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Aging and the Elderly Macionis, Sociology, Chapter Fifteen.

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Presentation on theme: "Aging and the Elderly Macionis, Sociology, Chapter Fifteen."— Presentation transcript:

1 Aging and the Elderly Macionis, Sociology, Chapter Fifteen

2 2 Graying of United States Seniors now 12.4 percent of the populationSeniors now 12.4 percent of the population Soon, baby boomers (born after WWII-mid-60’s) will number 75 millionSoon, baby boomers (born after WWII-mid-60’s) will number 75 million The elderly populations of rich nations is increasing most rapidlyThe elderly populations of rich nations is increasing most rapidly By 2030By 2030 –20 percent will be over age 65 –About half the population will be over the age of 40

3 3 Aging Population Increase Birth rate: going down –Decreased infant mortality –Children are a major expense –Advances in birth control Life expectancy: going up –Improved housing, nutrition and increased wealth Baby Boomer reaching old age –Medical advances –Almost eliminated infectious diseases –Treat cancer and heart disease

4 4 Sociological Impact Cultural change –Elderly more visible “Young-old” and “old-old” –Younger elderly Independent with good health and financial security –Older elderly past age 75 Dependent on others –Over age 85 fastest growing segment Women outnumber men

5 5 Biological Changes Gerontology –Study of aging and the elderly –Attitude toward aging depends on societal values –In America, a dim view of such changes is taken Biological and physical changes –Predictable graying of hair, wrinkles, loss of height and weight, decline in strength and vitality and sensory changes –Odds of chronic illnesses and life-threatening conditions rise steadily Reality we overestimate physical problems –A majority of those over 65 report good health –“Well-to-do” people have it better since they can afford preventive care

6 6 Transitions and Challenges of Aging Finding meaning Social isolation Retirement Aging and poverty Care giving Ageism The elderly: a minority?

7 7 Table 15-1 Living Arrangements of the Elderly, 2007

8 8 Social Isolation Isolation is common among elderly Retirement, limited mobility, and negative stereotypes close off sources of social interaction Death of significant others: Three-fourths cite loneliness as serious problem Older people value independence Family members are major source of social support. Daughters more than sons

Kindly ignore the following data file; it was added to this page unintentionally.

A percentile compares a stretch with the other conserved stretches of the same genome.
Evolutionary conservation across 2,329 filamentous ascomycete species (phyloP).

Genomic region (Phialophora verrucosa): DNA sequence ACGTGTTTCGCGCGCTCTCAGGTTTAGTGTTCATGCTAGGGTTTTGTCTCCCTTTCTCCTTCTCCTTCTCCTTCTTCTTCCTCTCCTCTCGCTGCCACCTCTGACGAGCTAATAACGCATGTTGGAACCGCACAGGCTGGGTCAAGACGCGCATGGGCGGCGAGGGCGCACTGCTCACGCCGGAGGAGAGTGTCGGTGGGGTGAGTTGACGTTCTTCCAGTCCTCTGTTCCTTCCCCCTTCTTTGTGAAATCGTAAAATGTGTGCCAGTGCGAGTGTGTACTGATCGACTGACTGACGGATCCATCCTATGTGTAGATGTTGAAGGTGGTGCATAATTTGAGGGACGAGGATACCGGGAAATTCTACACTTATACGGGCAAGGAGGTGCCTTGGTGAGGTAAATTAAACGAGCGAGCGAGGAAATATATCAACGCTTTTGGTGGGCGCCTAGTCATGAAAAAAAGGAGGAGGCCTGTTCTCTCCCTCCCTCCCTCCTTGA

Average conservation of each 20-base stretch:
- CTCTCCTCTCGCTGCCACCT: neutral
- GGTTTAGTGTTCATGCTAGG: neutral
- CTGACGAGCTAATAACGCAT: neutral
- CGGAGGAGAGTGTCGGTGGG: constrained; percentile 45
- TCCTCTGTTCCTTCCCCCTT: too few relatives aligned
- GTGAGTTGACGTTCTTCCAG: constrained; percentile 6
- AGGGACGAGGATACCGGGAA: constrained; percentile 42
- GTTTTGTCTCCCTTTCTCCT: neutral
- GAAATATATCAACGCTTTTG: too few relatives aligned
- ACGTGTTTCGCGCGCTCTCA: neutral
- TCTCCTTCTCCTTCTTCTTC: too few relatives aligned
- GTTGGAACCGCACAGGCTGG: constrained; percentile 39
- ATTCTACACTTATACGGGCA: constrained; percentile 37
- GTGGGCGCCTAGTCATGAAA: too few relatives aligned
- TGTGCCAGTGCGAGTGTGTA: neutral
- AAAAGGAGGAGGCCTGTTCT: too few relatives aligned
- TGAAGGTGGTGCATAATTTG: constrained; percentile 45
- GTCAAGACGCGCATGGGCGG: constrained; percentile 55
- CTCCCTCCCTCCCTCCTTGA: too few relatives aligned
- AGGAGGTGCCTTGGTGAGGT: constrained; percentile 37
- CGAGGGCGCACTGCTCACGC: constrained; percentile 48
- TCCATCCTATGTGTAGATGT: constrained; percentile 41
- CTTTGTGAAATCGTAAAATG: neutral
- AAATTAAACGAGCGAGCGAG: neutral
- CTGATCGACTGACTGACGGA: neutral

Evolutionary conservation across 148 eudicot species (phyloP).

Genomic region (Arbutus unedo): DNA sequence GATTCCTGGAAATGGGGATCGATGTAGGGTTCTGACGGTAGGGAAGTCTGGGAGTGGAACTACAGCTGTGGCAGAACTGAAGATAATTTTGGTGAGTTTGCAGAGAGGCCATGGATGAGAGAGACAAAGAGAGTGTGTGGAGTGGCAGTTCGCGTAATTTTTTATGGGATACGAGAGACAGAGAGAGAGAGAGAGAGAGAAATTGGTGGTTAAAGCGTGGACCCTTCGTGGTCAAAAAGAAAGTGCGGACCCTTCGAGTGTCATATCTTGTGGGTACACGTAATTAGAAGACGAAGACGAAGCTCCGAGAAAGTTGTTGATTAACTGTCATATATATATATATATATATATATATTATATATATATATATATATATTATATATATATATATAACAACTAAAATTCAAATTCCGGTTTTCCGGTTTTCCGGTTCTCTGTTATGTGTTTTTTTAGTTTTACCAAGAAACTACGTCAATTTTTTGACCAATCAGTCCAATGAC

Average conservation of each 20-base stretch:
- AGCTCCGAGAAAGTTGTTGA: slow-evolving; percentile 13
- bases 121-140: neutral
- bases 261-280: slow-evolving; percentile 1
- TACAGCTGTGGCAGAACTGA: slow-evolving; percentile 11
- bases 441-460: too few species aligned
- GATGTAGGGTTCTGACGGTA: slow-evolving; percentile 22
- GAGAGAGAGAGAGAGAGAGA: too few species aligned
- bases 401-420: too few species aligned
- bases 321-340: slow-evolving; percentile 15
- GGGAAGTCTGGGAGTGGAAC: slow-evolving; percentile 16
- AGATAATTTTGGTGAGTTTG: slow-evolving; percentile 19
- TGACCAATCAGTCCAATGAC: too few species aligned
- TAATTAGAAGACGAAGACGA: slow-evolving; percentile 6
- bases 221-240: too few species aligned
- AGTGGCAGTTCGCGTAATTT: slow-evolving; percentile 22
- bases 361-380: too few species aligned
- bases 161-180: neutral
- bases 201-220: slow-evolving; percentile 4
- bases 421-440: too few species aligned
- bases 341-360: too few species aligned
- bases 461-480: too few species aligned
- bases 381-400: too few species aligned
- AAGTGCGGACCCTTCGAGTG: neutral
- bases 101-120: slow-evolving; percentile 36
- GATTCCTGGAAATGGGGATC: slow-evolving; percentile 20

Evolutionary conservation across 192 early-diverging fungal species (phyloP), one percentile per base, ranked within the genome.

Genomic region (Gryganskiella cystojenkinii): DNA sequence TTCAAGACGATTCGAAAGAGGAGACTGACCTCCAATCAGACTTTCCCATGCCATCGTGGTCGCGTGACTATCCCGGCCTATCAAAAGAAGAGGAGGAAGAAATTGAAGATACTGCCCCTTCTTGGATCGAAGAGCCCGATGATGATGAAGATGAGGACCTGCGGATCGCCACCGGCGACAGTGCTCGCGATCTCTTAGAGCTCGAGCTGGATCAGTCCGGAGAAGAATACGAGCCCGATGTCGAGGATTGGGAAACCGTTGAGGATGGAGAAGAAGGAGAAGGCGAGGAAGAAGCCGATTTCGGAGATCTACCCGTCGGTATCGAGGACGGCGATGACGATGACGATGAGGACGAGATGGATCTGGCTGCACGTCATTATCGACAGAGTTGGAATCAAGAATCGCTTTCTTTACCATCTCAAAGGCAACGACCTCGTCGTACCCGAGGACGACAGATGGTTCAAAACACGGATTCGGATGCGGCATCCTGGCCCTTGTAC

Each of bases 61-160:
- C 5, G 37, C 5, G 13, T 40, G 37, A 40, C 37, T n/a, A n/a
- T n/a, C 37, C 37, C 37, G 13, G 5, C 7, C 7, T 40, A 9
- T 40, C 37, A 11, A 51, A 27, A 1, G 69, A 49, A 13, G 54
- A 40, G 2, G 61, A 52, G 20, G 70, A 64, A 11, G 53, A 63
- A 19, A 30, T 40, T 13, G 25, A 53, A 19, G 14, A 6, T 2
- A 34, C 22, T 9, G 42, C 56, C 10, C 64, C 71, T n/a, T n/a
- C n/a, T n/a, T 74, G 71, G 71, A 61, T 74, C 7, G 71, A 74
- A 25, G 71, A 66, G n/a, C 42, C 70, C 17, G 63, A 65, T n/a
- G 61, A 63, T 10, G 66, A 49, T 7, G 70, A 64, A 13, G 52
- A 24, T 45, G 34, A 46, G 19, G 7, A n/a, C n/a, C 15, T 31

9 9 Retirement Work is an important part of personal identity To minimize loss of prestige –New activities and interests –Volunteer work can fill time voids –Part-time work can offer additional monies Staged retirement –Working at a reduced level When or whether we retire –83% of men and 91% of women are no longer in the labor force at age 65 in the united states

10 10 Poverty Home mortgage is usually paid off, some costs rise for the elderly –Medical care, household help and utilities Social security is the major source of income –Those elderly who fall below the poverty line at age 65 equals 9.8% of U.S. Population –Median individual income for women is $11,789 and men $20,527

11 11 Care Giving 80% of caregivers are family members, daughters make up 75% –Married, with children and a job Informal and unpaid care provided to a dependent person by family members, other relatives, or friends Elder abuse

12 12 Ageism Prejudice and discrimination Blatant ageism –Deny people due to age Subtle ageism –Ways which culture perpetuates stereotypes of the elderly. Negative images and jokes Should the elderly be given “minority group” status?

13 13 Theoretical Perspective Structural-functionalism –Disengagement theory Society enhances its orderly operation by disengaging people from positions of responsibility as they reach old age Symbolic interaction –Activity theory A high level of activity enhances personal satisfaction in old age Social conflict –Inequality based on age categories Different opportunities and access to social resources, creating a system of age stratification

14 14 Death and Dying Historical patterns of death Modern separation of life and death Ethical issues: confronting death –Death occurs when an irreversible state takes place –Right to die debate Living wills Euthanasia

15 15 The Future Increasing numbers –By 2050, more elderly than people in the U.S.A. In 1900 Need to review support services for the elderly –Availability and sufficiency The elderly should experience a better quality of life –Medical technology –Financial strength Changes in how death is viewed –Death will again become a natural part of the life cycle – no longer social taboo

16 16 "Success is not final. Failure is not fatal. The courage to continue is what counts." Winston Churchill

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